Openness – although this value judgment certainly doesn’t apply to the EU commission, whose decision making processes are kept secret, EU proponents are still content to use this word in their rhetoric repertoire. Ask open in what way?

Power sharing – Used to imply democracy, but the sharing is done among EU elitists who hold allegiance to the institution rather than their countries of origin.

Progressive – a value judgement used to frame EU policies as being some sort of positive advancement. Ask progressive in what way? A good counter term would be progressive nationalists or progressive sovereignty.

Prosperity – frequently spoken of, but the EU has severely hampered prosperity of people in Europe. Those who have prospered are EU commission members and their corporate allies.

Pro-active approach / strategy – another value judgement that can’t be accurately measured to determine effectiveness. Ask pro-active in what way?

Protectionism / protectionist reflexes – a term of convenience for dissing critics of the EU who call for national withdrawal. But the EU takes a protectionist stance in its attitude to the rest of the world.

Radicalism – a variation on the “extremism” label used to character assassinate opponents of the EU.

Responsibility – often used with the assumption that Euro empire building is something that needs to happen for the good of all, which also implies that critics and opponents are irresponsible. Ask responsible in what way?

Robust – an extremely vague metaphor used to give policies false value. Ask robust in what way?

Rule of law – naturally EU proponents use this term in reference to EU laws, but not to the laws of member states. Ask whose law, the elected in my country or the unelected in Brussels? Demand that the rule of democracy be adhered to.

Security – fear inducing word to make people feel that they need EU laws. Ask security against what?

Shared competences – The EU is unable to accept that individual countries can be mutually and independently competent. When using the “shared competences” phrase it is often within proposals of centralization. The logic being that if several groups across Europe are doing something well then they may as well do it together under EU commission supervision. EU supervision is unnecessary.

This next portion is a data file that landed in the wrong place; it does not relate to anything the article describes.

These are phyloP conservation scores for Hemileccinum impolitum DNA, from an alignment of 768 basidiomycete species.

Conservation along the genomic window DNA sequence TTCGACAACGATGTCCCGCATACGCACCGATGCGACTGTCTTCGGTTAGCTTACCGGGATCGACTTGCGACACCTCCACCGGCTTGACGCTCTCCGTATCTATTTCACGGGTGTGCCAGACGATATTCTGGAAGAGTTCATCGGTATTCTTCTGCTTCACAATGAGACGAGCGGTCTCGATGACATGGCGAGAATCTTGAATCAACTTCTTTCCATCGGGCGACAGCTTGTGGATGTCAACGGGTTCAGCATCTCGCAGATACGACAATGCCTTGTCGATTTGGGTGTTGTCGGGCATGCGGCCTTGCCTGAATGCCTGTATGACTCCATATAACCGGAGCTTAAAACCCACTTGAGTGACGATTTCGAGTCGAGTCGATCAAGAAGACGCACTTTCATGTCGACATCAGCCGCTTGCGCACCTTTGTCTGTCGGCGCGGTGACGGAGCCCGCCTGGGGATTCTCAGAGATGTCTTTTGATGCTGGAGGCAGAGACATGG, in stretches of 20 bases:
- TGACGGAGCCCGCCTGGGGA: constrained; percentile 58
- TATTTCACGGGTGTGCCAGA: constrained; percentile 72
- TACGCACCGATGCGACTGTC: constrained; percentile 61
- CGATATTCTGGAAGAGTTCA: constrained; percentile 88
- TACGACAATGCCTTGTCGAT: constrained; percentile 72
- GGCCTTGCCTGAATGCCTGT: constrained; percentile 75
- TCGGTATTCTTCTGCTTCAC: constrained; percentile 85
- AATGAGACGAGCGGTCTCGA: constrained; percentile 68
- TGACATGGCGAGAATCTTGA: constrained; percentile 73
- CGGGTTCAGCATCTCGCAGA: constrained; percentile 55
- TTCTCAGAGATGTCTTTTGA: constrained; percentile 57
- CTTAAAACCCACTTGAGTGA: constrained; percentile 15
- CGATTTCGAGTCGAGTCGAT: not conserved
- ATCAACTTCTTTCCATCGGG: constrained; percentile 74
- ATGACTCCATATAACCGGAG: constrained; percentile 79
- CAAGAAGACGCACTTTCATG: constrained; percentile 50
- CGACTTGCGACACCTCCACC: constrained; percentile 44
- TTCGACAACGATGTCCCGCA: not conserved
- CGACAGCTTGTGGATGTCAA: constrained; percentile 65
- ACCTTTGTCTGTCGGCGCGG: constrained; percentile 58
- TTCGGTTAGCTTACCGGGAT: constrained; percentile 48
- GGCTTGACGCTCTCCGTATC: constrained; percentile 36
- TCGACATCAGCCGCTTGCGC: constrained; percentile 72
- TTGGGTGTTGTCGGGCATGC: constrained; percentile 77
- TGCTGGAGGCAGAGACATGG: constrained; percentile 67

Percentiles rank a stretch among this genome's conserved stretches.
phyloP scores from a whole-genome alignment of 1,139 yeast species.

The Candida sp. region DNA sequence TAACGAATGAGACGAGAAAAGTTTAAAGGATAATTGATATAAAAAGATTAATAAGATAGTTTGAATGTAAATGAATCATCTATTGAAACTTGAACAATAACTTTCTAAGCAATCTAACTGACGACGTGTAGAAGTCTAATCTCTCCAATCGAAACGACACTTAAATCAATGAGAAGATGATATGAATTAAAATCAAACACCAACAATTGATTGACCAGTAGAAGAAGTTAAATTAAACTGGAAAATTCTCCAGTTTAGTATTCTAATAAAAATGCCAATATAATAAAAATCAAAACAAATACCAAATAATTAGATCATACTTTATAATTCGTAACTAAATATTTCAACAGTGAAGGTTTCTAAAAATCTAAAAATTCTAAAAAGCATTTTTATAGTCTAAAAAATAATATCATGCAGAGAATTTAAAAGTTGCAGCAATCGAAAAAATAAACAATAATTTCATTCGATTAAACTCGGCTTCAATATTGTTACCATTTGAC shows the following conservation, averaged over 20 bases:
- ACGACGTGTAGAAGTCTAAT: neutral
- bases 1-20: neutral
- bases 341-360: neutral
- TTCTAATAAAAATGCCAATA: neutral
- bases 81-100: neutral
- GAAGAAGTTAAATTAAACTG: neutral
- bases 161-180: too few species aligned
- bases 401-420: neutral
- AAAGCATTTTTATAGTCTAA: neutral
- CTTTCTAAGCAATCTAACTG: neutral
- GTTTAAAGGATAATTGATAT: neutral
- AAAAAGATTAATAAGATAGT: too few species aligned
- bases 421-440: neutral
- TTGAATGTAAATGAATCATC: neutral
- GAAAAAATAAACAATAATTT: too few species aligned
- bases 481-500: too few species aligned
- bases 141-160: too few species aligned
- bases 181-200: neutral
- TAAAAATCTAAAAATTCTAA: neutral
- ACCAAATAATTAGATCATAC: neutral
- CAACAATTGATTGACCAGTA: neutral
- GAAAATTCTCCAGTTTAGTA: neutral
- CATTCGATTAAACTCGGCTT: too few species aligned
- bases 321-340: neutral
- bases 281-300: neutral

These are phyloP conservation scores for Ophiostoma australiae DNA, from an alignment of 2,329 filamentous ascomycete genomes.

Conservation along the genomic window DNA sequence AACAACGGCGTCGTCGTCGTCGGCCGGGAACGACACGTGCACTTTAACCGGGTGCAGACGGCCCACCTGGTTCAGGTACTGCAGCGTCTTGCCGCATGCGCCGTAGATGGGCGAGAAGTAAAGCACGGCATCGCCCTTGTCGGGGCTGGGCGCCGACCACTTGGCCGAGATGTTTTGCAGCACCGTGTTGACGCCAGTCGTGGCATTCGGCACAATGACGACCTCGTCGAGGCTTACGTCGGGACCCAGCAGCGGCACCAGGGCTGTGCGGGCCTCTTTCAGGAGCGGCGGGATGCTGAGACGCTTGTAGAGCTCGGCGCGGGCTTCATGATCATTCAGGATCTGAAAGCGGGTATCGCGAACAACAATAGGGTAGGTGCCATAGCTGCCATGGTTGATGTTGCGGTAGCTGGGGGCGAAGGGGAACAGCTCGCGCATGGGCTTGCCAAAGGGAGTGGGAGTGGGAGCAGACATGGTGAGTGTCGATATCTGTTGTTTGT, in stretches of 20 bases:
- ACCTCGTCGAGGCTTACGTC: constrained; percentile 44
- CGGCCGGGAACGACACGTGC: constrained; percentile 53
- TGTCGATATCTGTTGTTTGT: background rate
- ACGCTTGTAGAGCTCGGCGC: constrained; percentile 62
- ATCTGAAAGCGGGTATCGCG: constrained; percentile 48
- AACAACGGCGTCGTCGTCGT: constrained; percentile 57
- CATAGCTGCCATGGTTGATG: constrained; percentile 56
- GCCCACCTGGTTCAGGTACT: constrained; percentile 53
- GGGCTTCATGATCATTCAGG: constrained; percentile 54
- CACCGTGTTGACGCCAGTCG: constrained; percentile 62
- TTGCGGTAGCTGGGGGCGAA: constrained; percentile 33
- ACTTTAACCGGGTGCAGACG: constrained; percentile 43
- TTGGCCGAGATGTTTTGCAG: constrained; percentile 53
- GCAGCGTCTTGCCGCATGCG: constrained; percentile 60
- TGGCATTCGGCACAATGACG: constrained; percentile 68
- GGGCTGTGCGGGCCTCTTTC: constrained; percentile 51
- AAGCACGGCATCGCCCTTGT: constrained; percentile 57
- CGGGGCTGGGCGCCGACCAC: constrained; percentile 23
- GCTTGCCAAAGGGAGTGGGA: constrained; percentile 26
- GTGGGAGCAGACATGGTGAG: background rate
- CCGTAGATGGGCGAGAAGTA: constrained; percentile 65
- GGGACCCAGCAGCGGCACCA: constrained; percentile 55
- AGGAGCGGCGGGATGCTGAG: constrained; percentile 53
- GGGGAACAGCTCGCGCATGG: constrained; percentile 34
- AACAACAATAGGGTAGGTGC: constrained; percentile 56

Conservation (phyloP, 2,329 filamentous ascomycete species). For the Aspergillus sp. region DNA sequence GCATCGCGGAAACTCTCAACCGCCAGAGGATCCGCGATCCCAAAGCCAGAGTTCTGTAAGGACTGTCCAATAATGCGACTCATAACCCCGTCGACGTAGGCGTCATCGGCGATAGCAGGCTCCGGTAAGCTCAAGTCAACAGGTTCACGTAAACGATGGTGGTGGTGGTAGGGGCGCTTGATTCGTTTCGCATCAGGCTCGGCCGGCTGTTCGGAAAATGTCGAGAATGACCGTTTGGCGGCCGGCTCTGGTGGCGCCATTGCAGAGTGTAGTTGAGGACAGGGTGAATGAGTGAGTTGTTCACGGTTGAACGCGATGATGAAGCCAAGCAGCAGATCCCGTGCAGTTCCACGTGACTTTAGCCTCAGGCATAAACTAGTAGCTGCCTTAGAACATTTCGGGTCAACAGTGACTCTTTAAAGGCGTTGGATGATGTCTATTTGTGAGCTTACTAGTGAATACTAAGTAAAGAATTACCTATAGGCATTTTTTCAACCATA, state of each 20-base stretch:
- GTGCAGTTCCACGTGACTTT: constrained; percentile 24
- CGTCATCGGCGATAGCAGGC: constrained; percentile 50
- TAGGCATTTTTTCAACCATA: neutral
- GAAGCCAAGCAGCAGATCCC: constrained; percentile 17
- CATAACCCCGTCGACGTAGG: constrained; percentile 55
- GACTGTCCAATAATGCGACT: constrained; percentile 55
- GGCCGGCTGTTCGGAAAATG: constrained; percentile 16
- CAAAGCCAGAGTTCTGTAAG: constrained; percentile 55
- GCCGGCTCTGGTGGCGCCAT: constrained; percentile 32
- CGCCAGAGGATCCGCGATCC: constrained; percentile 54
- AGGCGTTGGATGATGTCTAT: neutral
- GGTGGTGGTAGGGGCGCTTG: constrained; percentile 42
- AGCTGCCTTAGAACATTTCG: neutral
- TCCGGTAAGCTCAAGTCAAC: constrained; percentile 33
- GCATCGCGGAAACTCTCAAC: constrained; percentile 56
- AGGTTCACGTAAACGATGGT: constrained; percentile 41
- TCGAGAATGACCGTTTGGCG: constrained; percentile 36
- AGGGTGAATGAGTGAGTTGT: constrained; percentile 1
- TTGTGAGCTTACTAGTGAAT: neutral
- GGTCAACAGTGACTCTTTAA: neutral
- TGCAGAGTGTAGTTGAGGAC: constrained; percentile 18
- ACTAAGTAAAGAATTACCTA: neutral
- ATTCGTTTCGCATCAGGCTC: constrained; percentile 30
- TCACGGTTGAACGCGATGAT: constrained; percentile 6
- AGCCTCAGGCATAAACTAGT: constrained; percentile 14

Social cohesion – a value judgement implying that a particular EU policy will prevent some vague, often completely unspecified, form of social disruption. Ask what kind of social cohesion?

Soft power – a metaphor implying aesthetic value to power politics. Ask soft in what way?

Solid foundations / stability – yet another metaphor frequently not backed up in actual practice. Solid in what way?

Sustainable – this one is heard very frequently and is another vague value judgement. Policies are often implied to be “sustainable”, but no evidence is offered to support the notion nor is a time frame of “sustainability” given. Policies not liked by the EU are often labelled “unsustainable”. Ask sustainable / unstustainable in what way?

Terrorism – The classic Bush / Blair favourite for pushing through controversial policies as an alleviation to fear – fear often instilled merely be the word “terrorism” itself. Counter it with reminders of state terrorism and the extremely low death count of terrorism compared to other ongoing causes of death.

Transparency – an aesthetic metaphor, therefore non-verifiable. If this were changed to “access to documentation”, the claim wouldn’t last long due to the secretive nature of the EU commission. Ask transparent in what way?

World class – something EU proponents describe their empire as being or aiming to be. What exactly constitutes “world class” among fellow superpowers as yet is undefined. Will it be democratic?

Work-life balance – user-friendly term for justifying a variety of policies that infringe on the personal lives of European people. Counter these policies with privacy and democracy demands.

Xenophobia – used to imply mental or social illness among those who reject the EU’s mass immigration agenda. The evidence for EU proponents themselves suffering a from of collective mental / social illness is stronger. They reject public opinion, which is against them, and suffer democracy phobia. They are unable to learn from criticism. And they have their sites set on world domination – delusions of grandeur – regardless of the many historical examples of failed expansionist empires.